"But how do dreamcatchers work?"
Good dreams come when you hang a dreamcatcher above your bed.
In Native American culture, dreamcatchers are handmade crafts that consist of a round hoop (traditionally made of willow wood) woven with a loose web of yarn and decorated with beads and feathers hanging below the hoop.
The dreamcatcher allegedly helps us remember our dreams. It is regarded by some as a serious tool that is much more than a decorative ornament. The opening in the center determines the volume that you are asking to receive and parallels the changes that will occur in your life.
Hang the dreamcatcher near the place where you sleep, on the wall, or perhaps from a lampshade or bedpost. Should your dreams become too active, or if you feel you need a break from the workings of your dreamcatcher, simply lay it down on a flat surface to render it inactive until you are ready to hang it up again.Combine the power of crystals with Dreamcatchers and follow this link to view our Crystal Dreamcatchers Collection.
A dream catcher myth:
Long ago when the world was young, an old Lakota spiritual leader was on a high mountain and had a vision.
In his vision, Iktomi, the great trickster and teacher of wisdom, appeared in the form of a spider.
Iktomi spoke to him in a sacred language that only the spiritual leaders of the Lakota could understand.
As he spoke Iktomi, the spider, took the elder's willow hoop which had feathers, horse hair, beads and offerings on it and began to spin a web.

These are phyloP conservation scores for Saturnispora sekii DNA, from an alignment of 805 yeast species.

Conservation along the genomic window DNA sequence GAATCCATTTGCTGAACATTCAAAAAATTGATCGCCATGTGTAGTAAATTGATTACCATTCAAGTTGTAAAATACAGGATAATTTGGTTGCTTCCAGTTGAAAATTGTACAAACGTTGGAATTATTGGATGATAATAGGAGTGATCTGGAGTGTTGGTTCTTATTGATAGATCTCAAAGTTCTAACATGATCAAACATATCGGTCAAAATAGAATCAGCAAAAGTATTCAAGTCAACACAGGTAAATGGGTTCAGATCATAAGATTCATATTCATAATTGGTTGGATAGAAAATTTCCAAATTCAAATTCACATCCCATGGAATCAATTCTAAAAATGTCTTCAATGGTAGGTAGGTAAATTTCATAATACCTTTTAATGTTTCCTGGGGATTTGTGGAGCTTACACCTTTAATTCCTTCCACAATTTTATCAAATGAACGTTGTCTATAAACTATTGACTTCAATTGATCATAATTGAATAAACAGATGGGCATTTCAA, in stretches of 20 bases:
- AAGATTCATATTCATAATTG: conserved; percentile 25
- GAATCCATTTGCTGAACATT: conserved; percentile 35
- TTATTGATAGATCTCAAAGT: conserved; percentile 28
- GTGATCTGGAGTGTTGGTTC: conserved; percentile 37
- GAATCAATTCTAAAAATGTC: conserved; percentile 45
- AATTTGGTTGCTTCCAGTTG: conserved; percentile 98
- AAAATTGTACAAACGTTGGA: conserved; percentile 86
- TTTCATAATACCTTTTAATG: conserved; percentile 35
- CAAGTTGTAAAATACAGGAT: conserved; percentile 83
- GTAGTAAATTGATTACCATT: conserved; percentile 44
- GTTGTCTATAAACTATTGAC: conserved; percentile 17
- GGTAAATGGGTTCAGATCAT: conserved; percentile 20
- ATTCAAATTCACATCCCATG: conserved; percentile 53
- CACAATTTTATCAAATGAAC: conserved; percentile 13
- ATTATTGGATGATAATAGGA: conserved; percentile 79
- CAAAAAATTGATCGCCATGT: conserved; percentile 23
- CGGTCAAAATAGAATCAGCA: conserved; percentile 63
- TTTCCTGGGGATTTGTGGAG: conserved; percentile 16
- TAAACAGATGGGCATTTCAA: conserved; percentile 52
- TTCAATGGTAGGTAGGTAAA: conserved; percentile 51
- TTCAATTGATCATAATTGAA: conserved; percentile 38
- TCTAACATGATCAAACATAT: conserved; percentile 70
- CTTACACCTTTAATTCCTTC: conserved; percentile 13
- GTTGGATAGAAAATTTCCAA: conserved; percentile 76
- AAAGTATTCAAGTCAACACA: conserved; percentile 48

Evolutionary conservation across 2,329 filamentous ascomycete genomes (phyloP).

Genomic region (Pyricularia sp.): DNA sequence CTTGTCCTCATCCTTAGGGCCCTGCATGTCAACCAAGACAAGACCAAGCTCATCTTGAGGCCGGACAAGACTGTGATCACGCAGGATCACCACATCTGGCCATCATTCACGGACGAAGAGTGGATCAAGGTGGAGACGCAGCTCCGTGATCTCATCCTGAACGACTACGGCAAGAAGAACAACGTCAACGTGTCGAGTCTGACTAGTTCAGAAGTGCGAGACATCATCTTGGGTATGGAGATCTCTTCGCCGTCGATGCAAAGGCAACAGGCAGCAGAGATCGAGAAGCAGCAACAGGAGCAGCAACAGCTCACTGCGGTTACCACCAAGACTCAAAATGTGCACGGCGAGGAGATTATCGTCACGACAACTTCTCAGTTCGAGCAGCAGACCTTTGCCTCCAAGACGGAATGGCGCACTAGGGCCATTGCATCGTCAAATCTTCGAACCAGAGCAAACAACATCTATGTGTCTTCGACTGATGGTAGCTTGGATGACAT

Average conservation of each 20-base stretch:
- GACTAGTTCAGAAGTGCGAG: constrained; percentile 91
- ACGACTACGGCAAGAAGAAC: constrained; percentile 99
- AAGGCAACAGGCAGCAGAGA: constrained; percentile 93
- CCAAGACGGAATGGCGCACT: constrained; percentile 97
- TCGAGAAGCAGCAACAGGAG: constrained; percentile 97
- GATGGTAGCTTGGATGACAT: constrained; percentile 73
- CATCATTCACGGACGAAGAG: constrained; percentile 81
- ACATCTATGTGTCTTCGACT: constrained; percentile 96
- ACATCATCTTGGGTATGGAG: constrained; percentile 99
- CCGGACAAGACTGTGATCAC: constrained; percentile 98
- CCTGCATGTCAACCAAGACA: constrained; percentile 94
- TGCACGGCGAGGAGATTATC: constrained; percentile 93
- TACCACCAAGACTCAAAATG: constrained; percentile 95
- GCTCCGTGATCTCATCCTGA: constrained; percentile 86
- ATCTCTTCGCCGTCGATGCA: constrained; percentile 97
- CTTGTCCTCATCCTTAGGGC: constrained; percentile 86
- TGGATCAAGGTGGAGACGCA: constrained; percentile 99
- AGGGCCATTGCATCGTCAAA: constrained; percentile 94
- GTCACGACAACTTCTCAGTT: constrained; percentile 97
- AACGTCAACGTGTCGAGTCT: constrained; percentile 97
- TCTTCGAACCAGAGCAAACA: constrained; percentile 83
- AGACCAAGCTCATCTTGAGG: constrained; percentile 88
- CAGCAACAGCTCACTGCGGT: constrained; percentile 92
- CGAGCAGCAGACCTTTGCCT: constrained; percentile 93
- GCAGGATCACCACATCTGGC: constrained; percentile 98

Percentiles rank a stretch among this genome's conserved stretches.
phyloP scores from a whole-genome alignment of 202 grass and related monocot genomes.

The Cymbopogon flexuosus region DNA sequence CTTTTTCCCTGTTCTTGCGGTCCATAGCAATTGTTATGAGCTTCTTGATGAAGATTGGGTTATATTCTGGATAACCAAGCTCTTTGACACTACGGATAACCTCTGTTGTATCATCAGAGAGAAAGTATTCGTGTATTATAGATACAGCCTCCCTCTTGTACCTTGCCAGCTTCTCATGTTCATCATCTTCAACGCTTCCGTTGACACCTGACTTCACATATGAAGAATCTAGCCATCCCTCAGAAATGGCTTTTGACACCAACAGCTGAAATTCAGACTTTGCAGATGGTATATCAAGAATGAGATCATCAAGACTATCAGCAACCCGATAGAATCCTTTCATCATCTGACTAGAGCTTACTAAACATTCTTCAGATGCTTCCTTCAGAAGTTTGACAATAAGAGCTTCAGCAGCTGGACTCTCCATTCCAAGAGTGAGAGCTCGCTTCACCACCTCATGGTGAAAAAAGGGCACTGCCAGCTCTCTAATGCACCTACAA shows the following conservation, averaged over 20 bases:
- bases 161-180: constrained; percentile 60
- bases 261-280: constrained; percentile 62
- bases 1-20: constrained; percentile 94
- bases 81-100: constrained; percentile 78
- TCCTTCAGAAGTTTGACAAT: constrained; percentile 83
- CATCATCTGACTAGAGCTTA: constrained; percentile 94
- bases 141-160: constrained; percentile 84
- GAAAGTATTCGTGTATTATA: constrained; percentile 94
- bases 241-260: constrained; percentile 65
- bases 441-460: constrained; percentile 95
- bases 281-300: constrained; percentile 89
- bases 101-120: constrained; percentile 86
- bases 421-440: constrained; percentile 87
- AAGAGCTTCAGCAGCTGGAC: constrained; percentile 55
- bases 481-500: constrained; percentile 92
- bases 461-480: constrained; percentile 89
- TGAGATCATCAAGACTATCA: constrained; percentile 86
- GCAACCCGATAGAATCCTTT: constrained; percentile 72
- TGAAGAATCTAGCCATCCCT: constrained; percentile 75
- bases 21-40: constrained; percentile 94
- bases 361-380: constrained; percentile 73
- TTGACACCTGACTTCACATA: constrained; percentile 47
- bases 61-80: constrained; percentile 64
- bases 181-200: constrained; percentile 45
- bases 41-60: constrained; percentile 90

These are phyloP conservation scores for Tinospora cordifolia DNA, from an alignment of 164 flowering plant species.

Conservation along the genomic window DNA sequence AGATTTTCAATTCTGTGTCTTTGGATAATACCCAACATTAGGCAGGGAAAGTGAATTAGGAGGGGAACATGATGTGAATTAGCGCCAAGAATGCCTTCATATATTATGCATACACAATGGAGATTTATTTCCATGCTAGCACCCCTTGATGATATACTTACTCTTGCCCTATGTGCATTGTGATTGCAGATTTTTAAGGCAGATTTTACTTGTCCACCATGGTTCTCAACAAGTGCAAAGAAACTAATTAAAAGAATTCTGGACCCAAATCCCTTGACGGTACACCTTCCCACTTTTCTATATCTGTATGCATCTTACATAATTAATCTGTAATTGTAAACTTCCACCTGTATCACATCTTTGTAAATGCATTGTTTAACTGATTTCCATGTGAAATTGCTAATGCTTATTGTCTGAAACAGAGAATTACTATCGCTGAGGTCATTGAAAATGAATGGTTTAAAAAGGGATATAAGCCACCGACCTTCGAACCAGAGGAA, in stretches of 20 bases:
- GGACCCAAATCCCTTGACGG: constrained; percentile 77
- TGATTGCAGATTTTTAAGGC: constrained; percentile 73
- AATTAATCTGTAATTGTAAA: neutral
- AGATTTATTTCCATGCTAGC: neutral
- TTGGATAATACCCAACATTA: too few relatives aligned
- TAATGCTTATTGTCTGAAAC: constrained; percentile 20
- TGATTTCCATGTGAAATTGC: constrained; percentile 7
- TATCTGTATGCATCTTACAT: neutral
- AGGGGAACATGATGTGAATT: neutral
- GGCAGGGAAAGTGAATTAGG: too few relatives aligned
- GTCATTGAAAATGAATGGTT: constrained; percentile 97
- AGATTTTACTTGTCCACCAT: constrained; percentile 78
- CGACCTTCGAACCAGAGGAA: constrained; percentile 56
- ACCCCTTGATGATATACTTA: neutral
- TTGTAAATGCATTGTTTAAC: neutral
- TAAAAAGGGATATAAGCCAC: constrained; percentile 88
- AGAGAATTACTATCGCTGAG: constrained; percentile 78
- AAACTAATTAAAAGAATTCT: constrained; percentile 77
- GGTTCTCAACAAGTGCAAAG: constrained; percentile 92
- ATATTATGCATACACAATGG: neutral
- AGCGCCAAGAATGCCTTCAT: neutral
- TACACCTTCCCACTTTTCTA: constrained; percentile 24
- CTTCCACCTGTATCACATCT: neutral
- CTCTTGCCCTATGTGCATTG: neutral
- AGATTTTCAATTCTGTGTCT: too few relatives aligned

He spoke to the elder about the cycles of life ... and how we begin our lives as infants and we move on to childhood, and then to adulthood. Finally, we go to old age where we must be taken care of as infants, completing the cycle.
"But," Iktomi said as he continued to spin his web, "in each time of life there are many forces -- some good and some bad. If you listen to the good forces, they will steer you in the right direction. But if you listen to the bad forces, they will hurt you and steer you in the wrong direction."
He continued, "There are many forces and different directions that can help or interfere with the harmony of nature, and also with the great spirit and-all of his wonderful teachings."
All the while the spider spoke, he continued to weave his web starting from the outside and working toward the center.
When Iktomi finished speaking, he gave the Lakota elder the web and said..."See, the web is a perfect circle but there is a hole in the center of the circle."
He said, "Use the web to help yourself and your people to reach your goals and make good use of your people's ideas, dreams and visions.
"If you believe in the great spirit, the web will catch your good ideas -- and the bad ones will go through the hole."
The Lakota elder passed on his vision to his people and now the Sioux Indians use the dream catcher as the web of their life.
It is hung above their beds or in their home to sift their dreams and visions.
The good in their dreams are captured in the web of life and carried with them...but the evil in their dreams escapes through the hole in the center of the web and are no longer a part of them.
They believe that the dream catcher holds the destiny of their future.